1943-S 1C (Regular Strike)

Series: Lincoln Cents 1909-1958

PCGS MS68+

PCGS MS68+

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PCGS MS68+

PCGS MS68+

PCGS MS68+

PCGS MS68+

PCGS #:
2717
Designer:
Victor David Brenner
Edge:
Plain
Diameter:
19.00 millimeters
Weight:
2.70 grams
Mintage:
191,550,000
Mint:
San Francisco
Metal:
Zinc-coated Steel
Major Varieties

Current Auctions - PCGS Graded
Current Auctions - NGC Graded
For Sale Now at Collectors Corner - PCGS Graded
For Sale Now at Collectors Corner - NGC Graded

Rarity and Survival Estimates Learn More

Grades Survival
Estimate
Numismatic
Rarity
Relative Rarity
By Type
Relative Rarity
By Series
All Grades 19,000,000 R-1.0 2 / 4 TIE 2 / 4 TIE
60 or Better 40,000 R-2.6 2 / 4 TIE 2 / 4 TIE
65 or Better 20,000 R-2.8 2 / 4 2 / 4
Survival Estimate
All Grades 19,000,000
60 or Better 40,000
65 or Better 20,000
Numismatic Rarity
All Grades R-1.0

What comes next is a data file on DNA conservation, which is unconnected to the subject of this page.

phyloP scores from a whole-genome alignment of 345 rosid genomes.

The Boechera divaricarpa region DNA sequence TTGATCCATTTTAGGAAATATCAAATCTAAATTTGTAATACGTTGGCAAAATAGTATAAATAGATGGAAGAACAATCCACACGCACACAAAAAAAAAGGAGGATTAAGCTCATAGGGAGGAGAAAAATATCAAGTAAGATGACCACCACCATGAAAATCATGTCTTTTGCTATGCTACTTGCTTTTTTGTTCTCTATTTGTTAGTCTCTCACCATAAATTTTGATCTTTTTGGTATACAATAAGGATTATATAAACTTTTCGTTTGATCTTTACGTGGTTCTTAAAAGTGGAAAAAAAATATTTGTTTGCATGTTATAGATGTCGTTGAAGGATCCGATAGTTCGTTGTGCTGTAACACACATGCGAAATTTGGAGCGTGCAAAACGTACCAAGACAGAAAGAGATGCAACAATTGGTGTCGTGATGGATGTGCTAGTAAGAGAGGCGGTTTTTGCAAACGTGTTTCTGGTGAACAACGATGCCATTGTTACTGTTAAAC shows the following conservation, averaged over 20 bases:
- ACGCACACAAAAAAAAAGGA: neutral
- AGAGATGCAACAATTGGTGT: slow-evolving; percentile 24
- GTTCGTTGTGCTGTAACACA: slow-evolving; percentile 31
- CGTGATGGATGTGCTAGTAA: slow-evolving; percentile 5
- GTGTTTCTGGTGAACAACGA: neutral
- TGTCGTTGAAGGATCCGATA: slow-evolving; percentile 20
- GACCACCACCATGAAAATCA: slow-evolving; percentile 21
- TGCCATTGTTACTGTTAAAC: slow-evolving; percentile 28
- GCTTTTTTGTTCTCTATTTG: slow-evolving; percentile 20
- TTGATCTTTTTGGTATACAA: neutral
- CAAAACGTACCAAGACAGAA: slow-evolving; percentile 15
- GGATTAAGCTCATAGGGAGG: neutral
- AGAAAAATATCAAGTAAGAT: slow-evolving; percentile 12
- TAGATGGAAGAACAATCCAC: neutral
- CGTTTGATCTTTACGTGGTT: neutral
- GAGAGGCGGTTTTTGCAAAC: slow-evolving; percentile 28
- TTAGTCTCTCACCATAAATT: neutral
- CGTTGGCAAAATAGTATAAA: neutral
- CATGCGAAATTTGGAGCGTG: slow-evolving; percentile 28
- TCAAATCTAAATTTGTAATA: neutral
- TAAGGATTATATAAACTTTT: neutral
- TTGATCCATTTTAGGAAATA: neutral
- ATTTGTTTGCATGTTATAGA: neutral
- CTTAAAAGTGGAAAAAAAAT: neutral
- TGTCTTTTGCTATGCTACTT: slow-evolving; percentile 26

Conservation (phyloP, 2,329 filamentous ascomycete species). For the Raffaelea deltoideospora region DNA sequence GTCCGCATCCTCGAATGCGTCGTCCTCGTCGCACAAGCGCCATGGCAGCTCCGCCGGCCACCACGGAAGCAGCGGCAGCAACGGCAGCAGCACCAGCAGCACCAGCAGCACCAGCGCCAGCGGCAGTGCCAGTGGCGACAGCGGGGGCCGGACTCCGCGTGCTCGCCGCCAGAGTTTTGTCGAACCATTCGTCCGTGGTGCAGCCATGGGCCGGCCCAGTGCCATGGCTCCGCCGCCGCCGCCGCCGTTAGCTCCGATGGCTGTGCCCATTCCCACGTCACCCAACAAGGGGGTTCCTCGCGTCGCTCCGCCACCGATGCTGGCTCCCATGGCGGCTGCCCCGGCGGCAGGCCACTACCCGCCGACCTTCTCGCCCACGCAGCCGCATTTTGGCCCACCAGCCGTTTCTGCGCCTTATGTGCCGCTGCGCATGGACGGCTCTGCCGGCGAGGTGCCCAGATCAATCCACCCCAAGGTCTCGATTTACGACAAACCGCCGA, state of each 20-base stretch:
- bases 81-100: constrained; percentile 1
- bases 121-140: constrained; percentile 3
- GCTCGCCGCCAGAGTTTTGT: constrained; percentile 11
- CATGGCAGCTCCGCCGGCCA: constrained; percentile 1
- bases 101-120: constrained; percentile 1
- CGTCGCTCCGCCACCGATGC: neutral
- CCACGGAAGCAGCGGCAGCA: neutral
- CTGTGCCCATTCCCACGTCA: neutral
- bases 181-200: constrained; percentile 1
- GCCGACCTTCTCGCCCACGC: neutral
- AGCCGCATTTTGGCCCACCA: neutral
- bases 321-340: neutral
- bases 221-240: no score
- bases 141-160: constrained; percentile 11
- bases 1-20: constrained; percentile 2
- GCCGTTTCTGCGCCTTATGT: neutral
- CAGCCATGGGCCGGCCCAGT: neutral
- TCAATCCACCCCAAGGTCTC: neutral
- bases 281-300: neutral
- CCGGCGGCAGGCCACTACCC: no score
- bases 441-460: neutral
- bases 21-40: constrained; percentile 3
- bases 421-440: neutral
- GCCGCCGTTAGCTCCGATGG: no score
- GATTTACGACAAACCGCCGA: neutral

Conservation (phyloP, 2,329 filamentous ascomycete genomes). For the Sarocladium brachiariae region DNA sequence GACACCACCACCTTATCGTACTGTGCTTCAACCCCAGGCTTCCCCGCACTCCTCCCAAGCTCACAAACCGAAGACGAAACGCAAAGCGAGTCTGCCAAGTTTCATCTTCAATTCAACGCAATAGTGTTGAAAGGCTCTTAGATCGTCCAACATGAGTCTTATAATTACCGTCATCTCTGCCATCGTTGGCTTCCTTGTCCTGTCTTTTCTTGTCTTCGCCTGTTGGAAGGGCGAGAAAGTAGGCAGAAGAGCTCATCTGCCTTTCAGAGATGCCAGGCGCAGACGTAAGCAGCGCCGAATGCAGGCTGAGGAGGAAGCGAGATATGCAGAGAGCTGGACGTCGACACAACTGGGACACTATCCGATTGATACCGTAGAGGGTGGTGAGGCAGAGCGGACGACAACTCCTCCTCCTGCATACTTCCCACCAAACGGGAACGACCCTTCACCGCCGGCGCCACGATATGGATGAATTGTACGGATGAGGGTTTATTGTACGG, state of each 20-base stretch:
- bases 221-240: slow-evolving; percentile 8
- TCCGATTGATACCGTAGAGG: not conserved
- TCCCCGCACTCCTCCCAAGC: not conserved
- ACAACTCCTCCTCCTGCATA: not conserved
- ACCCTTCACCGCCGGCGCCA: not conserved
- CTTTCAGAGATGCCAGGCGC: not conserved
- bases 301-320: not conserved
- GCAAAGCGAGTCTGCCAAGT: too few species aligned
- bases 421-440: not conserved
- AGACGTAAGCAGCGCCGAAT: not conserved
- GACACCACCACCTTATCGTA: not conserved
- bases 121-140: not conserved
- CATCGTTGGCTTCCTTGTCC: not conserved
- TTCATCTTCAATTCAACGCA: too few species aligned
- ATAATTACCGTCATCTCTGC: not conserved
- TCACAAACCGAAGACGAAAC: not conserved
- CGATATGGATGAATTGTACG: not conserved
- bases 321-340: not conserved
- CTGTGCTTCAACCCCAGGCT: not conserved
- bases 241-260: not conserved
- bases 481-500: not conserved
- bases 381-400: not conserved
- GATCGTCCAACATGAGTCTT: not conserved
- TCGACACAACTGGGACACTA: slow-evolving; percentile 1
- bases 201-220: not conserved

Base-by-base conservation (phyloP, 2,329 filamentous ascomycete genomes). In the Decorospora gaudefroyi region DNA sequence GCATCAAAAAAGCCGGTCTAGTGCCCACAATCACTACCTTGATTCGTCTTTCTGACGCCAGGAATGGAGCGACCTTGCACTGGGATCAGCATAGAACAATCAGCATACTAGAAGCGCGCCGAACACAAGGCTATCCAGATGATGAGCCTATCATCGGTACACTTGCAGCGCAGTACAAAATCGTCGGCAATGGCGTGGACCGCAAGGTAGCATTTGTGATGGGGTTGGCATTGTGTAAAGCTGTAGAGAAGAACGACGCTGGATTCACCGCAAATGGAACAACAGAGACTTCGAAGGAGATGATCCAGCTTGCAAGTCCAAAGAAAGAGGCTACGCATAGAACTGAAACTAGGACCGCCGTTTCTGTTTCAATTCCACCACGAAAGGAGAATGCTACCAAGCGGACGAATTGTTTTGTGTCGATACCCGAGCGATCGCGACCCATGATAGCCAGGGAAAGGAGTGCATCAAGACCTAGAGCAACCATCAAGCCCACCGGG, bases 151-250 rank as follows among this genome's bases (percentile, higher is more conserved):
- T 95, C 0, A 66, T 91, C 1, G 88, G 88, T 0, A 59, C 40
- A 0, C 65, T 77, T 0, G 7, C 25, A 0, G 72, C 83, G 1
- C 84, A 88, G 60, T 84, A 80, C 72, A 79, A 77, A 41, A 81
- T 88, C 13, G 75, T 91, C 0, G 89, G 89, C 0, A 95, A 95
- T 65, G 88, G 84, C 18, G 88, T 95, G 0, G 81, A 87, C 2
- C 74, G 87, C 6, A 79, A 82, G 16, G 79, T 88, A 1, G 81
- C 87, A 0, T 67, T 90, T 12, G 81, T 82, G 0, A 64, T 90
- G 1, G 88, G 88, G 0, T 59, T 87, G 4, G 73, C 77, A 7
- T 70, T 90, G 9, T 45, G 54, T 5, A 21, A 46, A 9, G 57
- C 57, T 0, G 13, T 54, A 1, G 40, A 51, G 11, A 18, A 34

60 or Better R-2.6
65 or Better R-2.8
Relative Rarity By Type All Specs in this Type
All Grades 2 / 4 TIE
60 or Better 2 / 4 TIE
65 or Better 2 / 4
Relative Rarity By Series All Specs in this Series
All Grades 2 / 4 TIE
60 or Better 2 / 4 TIE
65 or Better 2 / 4

Condition Census What Is This?

Pos Grade Image Pedigree and History
1 MS68 PCGS grade MS68 PCGS grade
1 MS68 PCGS grade
1 MS68 PCGS grade
1 MS68 PCGS grade
1 MS68 PCGS grade
1 MS68 PCGS grade
1 MS68 PCGS grade
1 MS68 PCGS grade
1 MS68 PCGS grade
1 MS68 PCGS grade
MS68 PCGS grade #1 MS68 PCGS grade
#1 MS68 PCGS grade
#1 MS68 PCGS grade
#1 MS68 PCGS grade
#1 MS68 PCGS grade
#1 MS68 PCGS grade
#1 MS68 PCGS grade
#1 MS68 PCGS grade
#1 MS68 PCGS grade
#1 MS68 PCGS grade
Ron Guth:

The 1943-S Lincoln Cent represents the San Francisco version of the zinc-coated steel Cents issued by the U.S. government as a replacement for the bronze versions used up until that date. Demand for copper escalated in World War II because of its use in weapons and assorted other items necessary to prosecute the war effectively. Over 100 million 1943-S Steel Cents were struck, making them very common today. Apparently, collectors saved many thousands of Mint State examples, as evidenced by the large number of certified examples in the MS66 and MS67 grades. In MS68, this date is scarce, but not rare, and collectors have ample opportunities to obtain an example in this grade, something that is not possible with other dates in the series.